Leo Crabtree is currently the stickman behind electro/rock giants, “The Prodigy”. In addition to this he continues to work for Headstock Distribution UK, where he manages artist relations for various product endorsements. We recently got to chat to Leo about his position within “The Prodigy”. Here’s what the energetic drummer had to say:
Hi Leo, thanks for taking the time to talk with us. Let’s start at the beginning, could you briefly tell us how your drumming career began?
I started the ‘usual way’ by getting together a collection of pots and pans, and making a lot of unpleasant noise. When I was born, my grandparent’s first gift to me was a toy drum. After that, my sister Anna, and I always wanted to be in a band after listening to my dad’s records. (we were 6 or 7), we used to put on little concerts for my parents friends when they came to dinner (whether they liked it or not!), her on guitar, me on ‘drums’ (boxes, pan lids, etc). After that my parents bought me a drumkit when I was 12. I was fortunate enough to grow up in the country, and so there was no problem with disturbing the neighbours. From there I kept on going.
Did you have and sort of lessons or tuition, and if so please elaborate on who you went to, and how long etc, Also, what do you feel is the most important thing you learnt during your tuition, if you had?
My Parents sent my sister and I to a very musically orientated school, there was an orchestra, jazz band, big band etc, all of which we were encouraged to became a part of. The school also employed a ‘drum kit’ teacher, which was quite unusual, the only tuition up until then was ‘snare drum rudiments’ which was not particularly interesting to me. The teacher (who is still a good friend) Sam Anstice-Brown, taught me to listen to a great variety of music (even if it’s not to your particular taste) and learn from it. The most important thing I learnt from tuition (apart from basic rudiments) is to keep your ears open – even if you don’t like a genre of music, there may be something to be learnt from it. Playing with The Prodigy is a great example of this. Liam draws from so many genres of music (be it Old school breaks, or recent film scores). There is always something to be found everywhere if you can keep your ears open. Never restrict yourself to one ‘type’ of music.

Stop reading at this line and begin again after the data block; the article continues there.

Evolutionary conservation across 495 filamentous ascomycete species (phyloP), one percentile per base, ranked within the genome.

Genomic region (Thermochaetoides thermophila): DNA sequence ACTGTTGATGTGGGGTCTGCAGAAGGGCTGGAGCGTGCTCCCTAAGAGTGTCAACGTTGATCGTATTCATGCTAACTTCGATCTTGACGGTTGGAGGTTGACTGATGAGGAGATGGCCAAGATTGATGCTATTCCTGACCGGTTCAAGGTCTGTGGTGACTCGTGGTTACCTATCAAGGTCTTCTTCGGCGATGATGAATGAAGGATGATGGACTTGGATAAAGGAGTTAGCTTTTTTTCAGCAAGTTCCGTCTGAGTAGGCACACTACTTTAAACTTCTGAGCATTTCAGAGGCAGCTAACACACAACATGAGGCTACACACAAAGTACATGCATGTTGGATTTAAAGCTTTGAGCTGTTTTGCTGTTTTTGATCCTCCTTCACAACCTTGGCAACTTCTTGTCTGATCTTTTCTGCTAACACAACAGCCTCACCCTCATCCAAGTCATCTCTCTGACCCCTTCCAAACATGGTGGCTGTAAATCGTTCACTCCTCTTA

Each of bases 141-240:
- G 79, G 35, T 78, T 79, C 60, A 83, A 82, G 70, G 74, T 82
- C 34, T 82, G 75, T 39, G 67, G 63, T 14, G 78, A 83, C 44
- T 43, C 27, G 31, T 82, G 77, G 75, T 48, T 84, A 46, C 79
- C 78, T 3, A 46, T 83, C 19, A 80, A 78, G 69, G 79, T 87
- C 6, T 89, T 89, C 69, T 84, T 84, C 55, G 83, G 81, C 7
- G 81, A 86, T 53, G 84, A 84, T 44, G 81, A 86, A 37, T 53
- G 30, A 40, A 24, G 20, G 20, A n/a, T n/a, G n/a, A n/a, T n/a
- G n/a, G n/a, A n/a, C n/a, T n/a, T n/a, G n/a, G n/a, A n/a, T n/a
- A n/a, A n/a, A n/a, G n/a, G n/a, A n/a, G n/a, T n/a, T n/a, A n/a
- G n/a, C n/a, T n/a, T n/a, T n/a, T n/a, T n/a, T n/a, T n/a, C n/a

Do you, personally have any sort of structured practice routine, and if so, please share it with us?
These days, not so much. But when I was really trying to develop my technique I used to start with paradiddles, and basic rudiments played around the kit. Splitting hands with feet, and trying to play double stroke rolls, particularly on the lower toms, where the tension doesn’t allow for much bounce. A good trick Sam taught me was to practice rudiments on a jumper, or pillow, something that doesn’t allow you the luxury of ‘bounce’ like a snare drum would… That way your hands become much more precise, and you’ll find, that after a few weeks of practicing on the pillow you can play double stroke rolls everywhere around the kit easily!
What do you do when you’re not on the road, or drumming?
I actually have another job: I work for a company in the UK called ‘Headstock Distribution’. I look after the ‘Artist Relations’ (managing artist endorsements) for them, which includes LANEY amps worldwide, TAMA drums and IBANEZ guitars in the UK. Headstock has been really cool with me joining the band, and I’m lucky enough to be able to do both jobs concurrently. Both sides of the fence you might say!
Who or what are your influences?
I have always listened to a variety of music. I love the ‘old school’ band session guys. Bernard Purdie, Clyde Stubblefield, basically the guys that made modern music what it is. Equally, I personally learnt a lot from the ’90s jazz/ fusion guys like Dennis Chambers and Dave Weckl, they have perfect technique. I love the performance of rock/metal guys such as Lars and Dave Grohl. For me the epitome of modern technique and musicality can be found with Brann Dailor, Danny Carey and Gavin Harrison. But, at the same time I love the grooves laid down by Clive Deamer and Jeremy Stacey.
Tell us about how you got involved with “The Prodigy”?